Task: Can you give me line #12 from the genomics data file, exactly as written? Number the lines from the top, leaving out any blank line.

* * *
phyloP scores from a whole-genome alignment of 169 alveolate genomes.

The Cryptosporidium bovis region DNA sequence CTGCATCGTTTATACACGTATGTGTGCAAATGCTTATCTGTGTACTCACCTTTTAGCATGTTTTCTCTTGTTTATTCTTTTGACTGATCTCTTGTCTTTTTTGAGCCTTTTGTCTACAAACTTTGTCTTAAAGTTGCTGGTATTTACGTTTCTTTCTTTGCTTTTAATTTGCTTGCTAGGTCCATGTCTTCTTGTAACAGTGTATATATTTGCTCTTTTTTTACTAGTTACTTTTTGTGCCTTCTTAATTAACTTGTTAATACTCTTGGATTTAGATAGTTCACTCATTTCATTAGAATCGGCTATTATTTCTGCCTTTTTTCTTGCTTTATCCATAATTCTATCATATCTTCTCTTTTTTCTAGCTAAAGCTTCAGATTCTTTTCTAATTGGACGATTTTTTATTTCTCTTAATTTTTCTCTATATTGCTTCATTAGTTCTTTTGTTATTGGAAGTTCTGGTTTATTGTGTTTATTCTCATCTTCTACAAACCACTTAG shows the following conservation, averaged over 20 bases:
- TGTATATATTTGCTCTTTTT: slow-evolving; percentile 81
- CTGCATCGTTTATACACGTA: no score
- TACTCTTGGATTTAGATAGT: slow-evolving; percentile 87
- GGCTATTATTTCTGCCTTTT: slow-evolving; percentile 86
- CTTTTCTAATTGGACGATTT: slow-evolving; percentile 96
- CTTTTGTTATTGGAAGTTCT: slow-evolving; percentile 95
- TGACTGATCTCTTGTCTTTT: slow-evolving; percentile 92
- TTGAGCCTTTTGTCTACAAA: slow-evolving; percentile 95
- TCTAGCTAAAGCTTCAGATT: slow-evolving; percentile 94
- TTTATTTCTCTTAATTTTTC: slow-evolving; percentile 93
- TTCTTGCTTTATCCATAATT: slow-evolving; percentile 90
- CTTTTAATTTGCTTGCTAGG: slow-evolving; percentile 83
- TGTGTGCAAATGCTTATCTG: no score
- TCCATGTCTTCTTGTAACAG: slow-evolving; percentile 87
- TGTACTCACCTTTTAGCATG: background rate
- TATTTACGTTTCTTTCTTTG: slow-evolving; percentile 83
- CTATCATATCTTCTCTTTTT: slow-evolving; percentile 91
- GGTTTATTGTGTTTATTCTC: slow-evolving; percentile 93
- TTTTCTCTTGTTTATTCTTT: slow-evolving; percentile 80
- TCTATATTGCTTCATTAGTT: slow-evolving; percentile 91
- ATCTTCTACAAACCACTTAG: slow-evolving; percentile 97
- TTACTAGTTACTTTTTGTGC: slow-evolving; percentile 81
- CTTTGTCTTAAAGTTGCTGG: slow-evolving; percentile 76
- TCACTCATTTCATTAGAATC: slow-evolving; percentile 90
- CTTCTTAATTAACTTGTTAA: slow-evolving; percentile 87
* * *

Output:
- TTTATTTCTCTTAATTTTTC: slow-evolving; percentile 93